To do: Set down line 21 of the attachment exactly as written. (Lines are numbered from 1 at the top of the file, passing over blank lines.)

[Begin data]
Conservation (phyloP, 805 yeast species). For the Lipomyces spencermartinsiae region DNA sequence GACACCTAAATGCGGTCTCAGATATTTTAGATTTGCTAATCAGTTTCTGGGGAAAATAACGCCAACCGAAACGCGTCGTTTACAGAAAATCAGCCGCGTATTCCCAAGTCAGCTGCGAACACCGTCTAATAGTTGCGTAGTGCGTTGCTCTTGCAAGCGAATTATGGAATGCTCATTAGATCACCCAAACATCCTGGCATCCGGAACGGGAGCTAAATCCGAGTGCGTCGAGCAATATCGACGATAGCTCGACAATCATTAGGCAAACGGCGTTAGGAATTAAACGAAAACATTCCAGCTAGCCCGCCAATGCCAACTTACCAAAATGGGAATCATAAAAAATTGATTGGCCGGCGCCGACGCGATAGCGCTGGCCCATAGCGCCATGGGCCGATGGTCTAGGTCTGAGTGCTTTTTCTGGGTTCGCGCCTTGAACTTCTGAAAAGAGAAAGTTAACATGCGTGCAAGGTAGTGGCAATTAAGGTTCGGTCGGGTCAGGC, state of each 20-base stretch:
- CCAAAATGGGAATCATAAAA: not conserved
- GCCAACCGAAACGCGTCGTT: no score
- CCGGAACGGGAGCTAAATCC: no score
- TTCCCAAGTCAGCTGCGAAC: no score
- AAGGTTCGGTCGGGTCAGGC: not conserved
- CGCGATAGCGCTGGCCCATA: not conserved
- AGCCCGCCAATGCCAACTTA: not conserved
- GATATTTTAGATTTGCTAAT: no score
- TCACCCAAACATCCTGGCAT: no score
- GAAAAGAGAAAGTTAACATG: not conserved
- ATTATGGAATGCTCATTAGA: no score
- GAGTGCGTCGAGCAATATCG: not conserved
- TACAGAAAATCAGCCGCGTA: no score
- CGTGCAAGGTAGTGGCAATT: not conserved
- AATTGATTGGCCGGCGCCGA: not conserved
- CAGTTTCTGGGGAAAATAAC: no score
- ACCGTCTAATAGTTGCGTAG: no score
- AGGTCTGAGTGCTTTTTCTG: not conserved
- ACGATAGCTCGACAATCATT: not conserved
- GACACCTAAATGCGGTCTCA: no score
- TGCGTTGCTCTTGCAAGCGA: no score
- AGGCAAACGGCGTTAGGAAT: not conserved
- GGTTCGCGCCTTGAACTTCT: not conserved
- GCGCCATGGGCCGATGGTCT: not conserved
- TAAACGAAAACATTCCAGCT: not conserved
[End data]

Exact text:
- GACACCTAAATGCGGTCTCA: no score